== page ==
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Impact of stimulus signal-to-noise ratio on prepulse inhibition of acoustic startle

Authors


  • Portions of this research were supported by a grant from the Wake Forest University Social Science Research Fund.

Address reprint requests to: Terry D. Blumenthal, Department of Psychology, Wake Forest University, Winston-Salem, NC 27109, USA. E-mail: blumen@wfu.edu.

Abstract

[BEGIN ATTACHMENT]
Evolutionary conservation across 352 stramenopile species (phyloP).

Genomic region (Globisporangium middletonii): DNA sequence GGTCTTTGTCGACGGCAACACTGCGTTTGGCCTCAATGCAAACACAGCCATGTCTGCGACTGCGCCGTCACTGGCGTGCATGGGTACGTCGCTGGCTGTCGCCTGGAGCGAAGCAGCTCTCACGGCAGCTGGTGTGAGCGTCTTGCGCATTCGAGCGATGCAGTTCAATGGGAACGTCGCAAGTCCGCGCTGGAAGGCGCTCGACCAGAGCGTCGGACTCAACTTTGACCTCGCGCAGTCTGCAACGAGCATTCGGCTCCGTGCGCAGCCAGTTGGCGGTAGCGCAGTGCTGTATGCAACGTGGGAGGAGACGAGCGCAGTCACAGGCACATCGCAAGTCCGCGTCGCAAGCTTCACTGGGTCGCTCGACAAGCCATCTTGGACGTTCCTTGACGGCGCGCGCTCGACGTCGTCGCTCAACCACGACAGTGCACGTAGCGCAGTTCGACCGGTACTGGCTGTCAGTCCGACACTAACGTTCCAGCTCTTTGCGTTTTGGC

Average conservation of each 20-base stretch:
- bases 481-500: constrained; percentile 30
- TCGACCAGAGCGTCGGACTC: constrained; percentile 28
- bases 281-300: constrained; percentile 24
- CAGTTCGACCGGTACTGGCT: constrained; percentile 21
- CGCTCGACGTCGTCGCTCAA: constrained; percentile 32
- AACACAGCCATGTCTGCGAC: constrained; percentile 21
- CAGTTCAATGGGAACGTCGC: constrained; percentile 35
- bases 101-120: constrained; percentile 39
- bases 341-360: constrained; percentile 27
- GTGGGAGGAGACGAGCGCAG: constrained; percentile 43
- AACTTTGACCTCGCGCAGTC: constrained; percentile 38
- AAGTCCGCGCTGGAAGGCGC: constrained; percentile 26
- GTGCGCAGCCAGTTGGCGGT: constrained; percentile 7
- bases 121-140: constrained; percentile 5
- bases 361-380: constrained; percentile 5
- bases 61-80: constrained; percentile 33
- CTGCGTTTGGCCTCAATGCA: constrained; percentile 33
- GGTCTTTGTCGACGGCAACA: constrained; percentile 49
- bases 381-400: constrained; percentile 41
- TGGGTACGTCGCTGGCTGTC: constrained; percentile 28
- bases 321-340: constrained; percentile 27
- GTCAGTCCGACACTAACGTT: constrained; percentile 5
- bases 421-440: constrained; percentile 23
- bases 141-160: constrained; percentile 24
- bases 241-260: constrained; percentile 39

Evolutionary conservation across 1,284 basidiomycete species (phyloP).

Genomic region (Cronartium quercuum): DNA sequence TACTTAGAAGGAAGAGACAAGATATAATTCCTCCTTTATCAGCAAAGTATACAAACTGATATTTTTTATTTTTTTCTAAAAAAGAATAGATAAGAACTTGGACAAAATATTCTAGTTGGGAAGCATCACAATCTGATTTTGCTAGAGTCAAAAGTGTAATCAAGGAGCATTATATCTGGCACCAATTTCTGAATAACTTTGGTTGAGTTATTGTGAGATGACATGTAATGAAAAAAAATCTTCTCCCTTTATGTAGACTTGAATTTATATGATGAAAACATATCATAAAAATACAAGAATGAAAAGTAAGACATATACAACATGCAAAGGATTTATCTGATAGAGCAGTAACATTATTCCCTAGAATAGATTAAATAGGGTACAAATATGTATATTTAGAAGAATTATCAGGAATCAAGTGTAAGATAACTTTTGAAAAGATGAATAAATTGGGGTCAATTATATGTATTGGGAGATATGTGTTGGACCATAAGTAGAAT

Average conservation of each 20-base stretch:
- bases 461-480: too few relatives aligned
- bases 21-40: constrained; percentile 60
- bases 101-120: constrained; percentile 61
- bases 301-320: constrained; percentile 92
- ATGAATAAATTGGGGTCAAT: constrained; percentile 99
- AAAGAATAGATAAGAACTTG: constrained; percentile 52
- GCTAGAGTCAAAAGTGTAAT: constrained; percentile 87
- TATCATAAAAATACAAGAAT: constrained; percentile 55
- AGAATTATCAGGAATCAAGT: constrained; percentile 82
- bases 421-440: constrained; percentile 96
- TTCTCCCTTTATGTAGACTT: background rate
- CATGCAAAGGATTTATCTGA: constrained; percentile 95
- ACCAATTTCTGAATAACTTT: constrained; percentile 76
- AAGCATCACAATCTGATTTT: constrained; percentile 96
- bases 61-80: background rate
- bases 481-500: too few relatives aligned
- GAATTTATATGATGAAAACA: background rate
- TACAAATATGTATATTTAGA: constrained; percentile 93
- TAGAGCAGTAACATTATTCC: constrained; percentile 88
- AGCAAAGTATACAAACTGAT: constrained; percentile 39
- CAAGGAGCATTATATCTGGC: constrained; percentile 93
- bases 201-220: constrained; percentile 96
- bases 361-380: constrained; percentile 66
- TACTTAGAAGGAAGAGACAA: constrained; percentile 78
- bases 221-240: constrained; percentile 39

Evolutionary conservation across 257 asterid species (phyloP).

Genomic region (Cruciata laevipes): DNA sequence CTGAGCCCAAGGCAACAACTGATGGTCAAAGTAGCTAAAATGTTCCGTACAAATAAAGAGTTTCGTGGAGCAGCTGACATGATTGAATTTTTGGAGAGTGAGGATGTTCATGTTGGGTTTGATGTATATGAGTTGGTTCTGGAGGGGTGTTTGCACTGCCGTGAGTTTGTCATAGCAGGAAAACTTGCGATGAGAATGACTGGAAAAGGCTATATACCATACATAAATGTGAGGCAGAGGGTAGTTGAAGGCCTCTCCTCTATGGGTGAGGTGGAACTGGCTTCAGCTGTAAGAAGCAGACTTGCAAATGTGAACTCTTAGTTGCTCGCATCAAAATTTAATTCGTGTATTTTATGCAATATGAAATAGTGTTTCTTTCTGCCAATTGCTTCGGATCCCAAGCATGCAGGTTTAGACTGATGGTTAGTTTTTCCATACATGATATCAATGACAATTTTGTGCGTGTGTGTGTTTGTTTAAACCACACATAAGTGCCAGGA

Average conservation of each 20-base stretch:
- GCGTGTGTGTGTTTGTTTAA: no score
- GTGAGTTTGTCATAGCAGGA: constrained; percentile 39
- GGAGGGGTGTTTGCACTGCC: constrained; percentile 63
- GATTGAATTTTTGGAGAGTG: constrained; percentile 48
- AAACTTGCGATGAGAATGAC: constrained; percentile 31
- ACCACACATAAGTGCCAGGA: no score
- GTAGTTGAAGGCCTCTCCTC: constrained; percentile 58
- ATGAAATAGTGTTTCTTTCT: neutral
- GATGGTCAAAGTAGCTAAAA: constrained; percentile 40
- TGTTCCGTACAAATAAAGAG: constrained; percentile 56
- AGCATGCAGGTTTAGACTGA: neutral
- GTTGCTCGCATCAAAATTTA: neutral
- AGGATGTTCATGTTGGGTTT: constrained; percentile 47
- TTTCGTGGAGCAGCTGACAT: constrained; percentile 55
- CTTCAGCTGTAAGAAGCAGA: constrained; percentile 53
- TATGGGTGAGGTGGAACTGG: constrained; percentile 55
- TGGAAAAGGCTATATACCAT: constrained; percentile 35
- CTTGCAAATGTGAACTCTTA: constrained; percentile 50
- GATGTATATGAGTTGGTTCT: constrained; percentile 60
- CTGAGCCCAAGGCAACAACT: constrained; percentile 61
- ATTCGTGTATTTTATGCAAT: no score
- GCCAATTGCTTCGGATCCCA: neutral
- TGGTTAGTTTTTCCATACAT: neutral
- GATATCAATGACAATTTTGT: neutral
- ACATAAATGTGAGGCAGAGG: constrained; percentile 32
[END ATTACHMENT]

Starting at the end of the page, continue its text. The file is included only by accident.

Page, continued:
Prepulse inhibition (PPI) of the human acoustic startle response is reduced in the presence of background noise of a sufficient intensity, possibly due to a reduction in signal-to-noise ratio (prepulse intensity relative to background noise). We examined this hypothesis by varying prepulse intensity and background noise intensity in order to hold three different signal-to-noise ratios constant (5, 15, and 25 dB(A) above background noise intensity). The results showed that signal-to-noise ratio proved to be a more important factor than absolute stimulus intensity in determining the degree of PPI of startle eyeblink response magnitude. Therefore, the effectiveness of a prepulse is determined by prepulse salience, not intensity, and this effectiveness is equivalent across a range of physical intensities.

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